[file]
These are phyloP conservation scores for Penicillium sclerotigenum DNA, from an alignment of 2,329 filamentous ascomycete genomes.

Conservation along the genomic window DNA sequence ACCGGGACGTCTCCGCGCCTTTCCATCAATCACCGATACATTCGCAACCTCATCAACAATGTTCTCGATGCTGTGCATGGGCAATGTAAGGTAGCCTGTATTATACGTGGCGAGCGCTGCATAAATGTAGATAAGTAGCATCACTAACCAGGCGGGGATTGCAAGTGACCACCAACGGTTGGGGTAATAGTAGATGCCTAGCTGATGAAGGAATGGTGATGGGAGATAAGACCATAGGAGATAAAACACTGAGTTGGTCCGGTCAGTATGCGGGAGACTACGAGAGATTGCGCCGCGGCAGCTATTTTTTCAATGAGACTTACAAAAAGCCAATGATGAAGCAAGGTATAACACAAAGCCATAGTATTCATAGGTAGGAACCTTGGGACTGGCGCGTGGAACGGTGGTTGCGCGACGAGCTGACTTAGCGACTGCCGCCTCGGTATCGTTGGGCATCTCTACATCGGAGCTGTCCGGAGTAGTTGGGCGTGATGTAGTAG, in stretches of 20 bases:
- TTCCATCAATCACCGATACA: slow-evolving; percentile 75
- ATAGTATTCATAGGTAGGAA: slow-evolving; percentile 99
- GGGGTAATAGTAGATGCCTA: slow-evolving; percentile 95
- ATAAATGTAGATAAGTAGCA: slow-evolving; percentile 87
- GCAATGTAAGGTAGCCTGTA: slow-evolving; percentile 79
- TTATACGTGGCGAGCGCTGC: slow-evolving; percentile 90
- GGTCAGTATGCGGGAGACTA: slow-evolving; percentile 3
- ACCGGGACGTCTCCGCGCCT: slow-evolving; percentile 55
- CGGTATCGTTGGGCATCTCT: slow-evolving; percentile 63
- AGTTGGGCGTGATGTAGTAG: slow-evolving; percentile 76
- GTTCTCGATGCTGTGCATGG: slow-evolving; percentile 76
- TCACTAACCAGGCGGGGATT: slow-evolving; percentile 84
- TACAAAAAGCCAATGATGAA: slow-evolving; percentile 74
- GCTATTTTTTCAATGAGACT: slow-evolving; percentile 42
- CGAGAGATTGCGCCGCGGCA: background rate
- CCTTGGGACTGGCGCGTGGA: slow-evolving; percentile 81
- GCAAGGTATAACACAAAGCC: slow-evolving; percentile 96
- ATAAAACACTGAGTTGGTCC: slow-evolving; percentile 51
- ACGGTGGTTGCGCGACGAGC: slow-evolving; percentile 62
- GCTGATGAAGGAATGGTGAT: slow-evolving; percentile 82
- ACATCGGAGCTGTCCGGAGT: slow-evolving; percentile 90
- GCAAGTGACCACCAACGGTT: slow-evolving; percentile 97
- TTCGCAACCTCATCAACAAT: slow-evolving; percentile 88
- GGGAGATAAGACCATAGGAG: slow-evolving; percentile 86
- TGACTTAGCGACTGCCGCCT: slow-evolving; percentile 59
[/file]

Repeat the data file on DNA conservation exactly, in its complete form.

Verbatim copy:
These are phyloP conservation scores for Penicillium sclerotigenum DNA, from an alignment of 2,329 filamentous ascomycete genomes.

Conservation along the genomic window DNA sequence ACCGGGACGTCTCCGCGCCTTTCCATCAATCACCGATACATTCGCAACCTCATCAACAATGTTCTCGATGCTGTGCATGGGCAATGTAAGGTAGCCTGTATTATACGTGGCGAGCGCTGCATAAATGTAGATAAGTAGCATCACTAACCAGGCGGGGATTGCAAGTGACCACCAACGGTTGGGGTAATAGTAGATGCCTAGCTGATGAAGGAATGGTGATGGGAGATAAGACCATAGGAGATAAAACACTGAGTTGGTCCGGTCAGTATGCGGGAGACTACGAGAGATTGCGCCGCGGCAGCTATTTTTTCAATGAGACTTACAAAAAGCCAATGATGAAGCAAGGTATAACACAAAGCCATAGTATTCATAGGTAGGAACCTTGGGACTGGCGCGTGGAACGGTGGTTGCGCGACGAGCTGACTTAGCGACTGCCGCCTCGGTATCGTTGGGCATCTCTACATCGGAGCTGTCCGGAGTAGTTGGGCGTGATGTAGTAG, in stretches of 20 bases:
- TTCCATCAATCACCGATACA: slow-evolving; percentile 75
- ATAGTATTCATAGGTAGGAA: slow-evolving; percentile 99
- GGGGTAATAGTAGATGCCTA: slow-evolving; percentile 95
- ATAAATGTAGATAAGTAGCA: slow-evolving; percentile 87
- GCAATGTAAGGTAGCCTGTA: slow-evolving; percentile 79
- TTATACGTGGCGAGCGCTGC: slow-evolving; percentile 90
- GGTCAGTATGCGGGAGACTA: slow-evolving; percentile 3
- ACCGGGACGTCTCCGCGCCT: slow-evolving; percentile 55
- CGGTATCGTTGGGCATCTCT: slow-evolving; percentile 63
- AGTTGGGCGTGATGTAGTAG: slow-evolving; percentile 76
- GTTCTCGATGCTGTGCATGG: slow-evolving; percentile 76
- TCACTAACCAGGCGGGGATT: slow-evolving; percentile 84
- TACAAAAAGCCAATGATGAA: slow-evolving; percentile 74
- GCTATTTTTTCAATGAGACT: slow-evolving; percentile 42
- CGAGAGATTGCGCCGCGGCA: background rate
- CCTTGGGACTGGCGCGTGGA: slow-evolving; percentile 81
- GCAAGGTATAACACAAAGCC: slow-evolving; percentile 96
- ATAAAACACTGAGTTGGTCC: slow-evolving; percentile 51
- ACGGTGGTTGCGCGACGAGC: slow-evolving; percentile 62
- GCTGATGAAGGAATGGTGAT: slow-evolving; percentile 82
- ACATCGGAGCTGTCCGGAGT: slow-evolving; percentile 90
- GCAAGTGACCACCAACGGTT: slow-evolving; percentile 97
- TTCGCAACCTCATCAACAAT: slow-evolving; percentile 88
- GGGAGATAAGACCATAGGAG: slow-evolving; percentile 86
- TGACTTAGCGACTGCCGCCT: slow-evolving; percentile 59